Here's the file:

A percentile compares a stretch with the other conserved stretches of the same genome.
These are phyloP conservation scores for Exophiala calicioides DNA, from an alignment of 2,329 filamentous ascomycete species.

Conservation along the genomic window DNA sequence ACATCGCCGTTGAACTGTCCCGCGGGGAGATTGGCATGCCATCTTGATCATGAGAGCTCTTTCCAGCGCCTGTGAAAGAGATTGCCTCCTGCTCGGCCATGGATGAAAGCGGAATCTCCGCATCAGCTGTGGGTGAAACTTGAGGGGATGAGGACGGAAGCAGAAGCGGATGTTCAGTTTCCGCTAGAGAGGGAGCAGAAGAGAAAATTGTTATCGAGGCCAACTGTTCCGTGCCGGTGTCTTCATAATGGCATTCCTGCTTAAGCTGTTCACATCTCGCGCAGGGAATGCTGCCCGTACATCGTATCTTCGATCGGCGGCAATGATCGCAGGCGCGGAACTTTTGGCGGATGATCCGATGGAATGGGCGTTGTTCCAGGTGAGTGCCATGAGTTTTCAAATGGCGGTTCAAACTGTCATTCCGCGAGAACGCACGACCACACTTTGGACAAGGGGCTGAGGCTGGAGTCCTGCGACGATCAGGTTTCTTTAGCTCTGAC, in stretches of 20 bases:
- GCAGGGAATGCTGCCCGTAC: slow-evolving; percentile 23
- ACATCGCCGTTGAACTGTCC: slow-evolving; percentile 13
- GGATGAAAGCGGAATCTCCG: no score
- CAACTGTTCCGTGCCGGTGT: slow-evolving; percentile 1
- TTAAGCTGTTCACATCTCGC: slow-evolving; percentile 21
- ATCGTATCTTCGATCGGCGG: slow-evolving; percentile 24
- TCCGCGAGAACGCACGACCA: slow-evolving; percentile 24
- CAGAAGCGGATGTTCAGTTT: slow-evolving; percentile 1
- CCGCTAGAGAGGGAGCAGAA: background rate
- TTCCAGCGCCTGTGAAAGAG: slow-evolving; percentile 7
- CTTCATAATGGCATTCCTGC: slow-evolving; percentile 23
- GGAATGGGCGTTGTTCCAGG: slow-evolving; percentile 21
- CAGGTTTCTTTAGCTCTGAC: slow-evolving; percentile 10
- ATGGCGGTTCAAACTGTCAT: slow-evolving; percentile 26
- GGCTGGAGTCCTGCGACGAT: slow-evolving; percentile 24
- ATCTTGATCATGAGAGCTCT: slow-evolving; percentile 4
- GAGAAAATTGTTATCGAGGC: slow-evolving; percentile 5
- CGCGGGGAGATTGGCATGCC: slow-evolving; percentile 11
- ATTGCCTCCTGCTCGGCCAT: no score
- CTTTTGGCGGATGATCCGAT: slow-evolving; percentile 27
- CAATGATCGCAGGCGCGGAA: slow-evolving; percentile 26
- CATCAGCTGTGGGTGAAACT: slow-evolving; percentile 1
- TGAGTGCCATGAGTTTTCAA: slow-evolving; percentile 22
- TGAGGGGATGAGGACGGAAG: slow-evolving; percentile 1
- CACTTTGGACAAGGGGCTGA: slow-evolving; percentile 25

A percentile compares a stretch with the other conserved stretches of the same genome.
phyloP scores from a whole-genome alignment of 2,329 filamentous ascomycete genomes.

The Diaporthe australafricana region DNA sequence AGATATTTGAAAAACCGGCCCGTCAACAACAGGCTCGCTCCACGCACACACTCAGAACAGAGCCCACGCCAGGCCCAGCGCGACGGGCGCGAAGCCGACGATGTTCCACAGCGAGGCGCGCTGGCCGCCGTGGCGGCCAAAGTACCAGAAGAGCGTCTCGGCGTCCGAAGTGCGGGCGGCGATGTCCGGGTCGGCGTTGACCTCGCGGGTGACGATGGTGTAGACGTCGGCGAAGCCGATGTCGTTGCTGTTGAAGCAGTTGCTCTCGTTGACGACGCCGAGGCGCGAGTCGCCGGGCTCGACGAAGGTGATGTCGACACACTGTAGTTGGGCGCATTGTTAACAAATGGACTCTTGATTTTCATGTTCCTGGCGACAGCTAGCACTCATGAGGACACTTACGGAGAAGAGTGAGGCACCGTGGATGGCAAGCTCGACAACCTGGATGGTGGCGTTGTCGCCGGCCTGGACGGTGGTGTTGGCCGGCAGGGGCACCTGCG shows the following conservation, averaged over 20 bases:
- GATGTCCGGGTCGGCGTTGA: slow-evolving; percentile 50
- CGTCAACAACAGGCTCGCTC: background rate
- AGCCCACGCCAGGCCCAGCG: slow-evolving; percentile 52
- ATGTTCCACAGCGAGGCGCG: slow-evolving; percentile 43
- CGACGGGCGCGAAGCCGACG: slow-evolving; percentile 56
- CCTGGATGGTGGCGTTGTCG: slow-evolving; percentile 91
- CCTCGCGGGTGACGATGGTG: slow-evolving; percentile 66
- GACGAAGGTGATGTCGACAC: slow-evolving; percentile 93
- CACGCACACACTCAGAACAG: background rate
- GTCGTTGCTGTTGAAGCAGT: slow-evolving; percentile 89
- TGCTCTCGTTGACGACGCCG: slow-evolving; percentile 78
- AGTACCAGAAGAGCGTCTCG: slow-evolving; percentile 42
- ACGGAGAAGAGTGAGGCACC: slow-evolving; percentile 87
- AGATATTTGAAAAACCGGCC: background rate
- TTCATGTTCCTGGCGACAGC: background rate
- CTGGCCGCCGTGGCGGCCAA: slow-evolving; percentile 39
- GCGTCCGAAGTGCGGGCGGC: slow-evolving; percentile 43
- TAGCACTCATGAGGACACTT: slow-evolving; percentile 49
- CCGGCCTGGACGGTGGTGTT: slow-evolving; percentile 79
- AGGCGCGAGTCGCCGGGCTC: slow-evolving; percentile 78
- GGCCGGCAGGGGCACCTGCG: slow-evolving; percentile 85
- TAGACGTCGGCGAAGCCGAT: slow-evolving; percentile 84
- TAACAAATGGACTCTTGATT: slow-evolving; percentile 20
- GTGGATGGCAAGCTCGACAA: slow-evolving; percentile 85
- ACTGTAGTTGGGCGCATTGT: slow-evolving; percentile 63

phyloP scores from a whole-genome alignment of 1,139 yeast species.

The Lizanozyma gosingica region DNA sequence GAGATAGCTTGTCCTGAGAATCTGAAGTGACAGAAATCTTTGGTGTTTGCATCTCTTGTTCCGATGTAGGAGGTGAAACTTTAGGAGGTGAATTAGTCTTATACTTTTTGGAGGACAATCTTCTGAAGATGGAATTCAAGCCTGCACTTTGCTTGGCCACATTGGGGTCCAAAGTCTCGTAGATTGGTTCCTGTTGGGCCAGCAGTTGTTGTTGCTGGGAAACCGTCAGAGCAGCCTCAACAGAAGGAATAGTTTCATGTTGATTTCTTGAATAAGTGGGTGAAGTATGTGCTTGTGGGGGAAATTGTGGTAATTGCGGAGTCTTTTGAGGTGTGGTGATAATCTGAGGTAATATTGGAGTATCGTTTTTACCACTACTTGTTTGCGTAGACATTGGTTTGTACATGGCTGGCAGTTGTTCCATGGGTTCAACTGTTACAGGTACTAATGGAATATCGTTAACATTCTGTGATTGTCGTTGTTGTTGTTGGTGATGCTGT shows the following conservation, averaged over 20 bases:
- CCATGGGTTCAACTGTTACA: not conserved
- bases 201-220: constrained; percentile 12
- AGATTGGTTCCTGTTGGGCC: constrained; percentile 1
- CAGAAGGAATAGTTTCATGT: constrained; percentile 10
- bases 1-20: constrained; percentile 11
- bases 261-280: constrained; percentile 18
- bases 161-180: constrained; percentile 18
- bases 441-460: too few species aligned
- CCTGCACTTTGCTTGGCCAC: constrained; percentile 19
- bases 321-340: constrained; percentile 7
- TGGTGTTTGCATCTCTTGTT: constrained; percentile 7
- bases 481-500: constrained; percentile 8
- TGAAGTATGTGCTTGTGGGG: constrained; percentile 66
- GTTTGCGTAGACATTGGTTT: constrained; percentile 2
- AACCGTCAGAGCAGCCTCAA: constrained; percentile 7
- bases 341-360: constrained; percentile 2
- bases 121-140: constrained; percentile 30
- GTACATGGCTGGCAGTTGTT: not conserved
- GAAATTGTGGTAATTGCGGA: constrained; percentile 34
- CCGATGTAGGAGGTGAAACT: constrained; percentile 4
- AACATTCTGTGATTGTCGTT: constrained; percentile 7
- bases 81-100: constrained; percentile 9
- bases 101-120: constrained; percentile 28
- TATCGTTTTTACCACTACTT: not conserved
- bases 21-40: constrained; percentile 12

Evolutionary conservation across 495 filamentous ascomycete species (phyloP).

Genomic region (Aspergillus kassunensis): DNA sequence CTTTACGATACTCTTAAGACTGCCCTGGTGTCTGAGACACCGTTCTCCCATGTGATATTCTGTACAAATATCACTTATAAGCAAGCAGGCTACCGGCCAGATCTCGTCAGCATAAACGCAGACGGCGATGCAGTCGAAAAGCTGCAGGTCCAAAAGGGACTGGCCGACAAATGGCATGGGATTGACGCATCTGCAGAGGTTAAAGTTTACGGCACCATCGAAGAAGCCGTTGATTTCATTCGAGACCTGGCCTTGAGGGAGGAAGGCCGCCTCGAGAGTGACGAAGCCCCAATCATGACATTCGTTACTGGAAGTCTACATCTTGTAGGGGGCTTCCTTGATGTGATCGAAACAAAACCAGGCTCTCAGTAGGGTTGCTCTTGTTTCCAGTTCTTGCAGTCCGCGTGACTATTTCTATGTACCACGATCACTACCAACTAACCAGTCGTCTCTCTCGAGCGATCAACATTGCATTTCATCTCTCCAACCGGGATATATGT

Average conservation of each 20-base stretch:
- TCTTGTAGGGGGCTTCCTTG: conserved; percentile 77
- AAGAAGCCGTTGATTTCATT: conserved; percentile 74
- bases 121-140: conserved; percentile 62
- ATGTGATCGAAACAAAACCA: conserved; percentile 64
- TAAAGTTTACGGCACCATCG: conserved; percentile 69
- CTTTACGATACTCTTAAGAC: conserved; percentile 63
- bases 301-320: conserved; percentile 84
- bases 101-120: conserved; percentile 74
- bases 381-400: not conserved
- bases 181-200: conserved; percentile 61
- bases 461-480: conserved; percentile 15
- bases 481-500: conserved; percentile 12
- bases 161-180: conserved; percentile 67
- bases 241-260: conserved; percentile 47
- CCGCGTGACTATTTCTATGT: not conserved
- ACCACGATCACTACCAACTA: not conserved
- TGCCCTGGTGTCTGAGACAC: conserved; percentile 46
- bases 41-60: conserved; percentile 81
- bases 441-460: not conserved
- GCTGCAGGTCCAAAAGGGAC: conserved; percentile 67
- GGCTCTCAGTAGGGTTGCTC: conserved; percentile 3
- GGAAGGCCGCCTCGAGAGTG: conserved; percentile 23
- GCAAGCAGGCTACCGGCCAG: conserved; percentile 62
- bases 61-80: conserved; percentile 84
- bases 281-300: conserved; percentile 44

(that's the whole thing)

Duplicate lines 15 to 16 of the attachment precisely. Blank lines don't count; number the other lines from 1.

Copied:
- GGAATGGGCGTTGTTCCAGG: slow-evolving; percentile 21
- CAGGTTTCTTTAGCTCTGAC: slow-evolving; percentile 10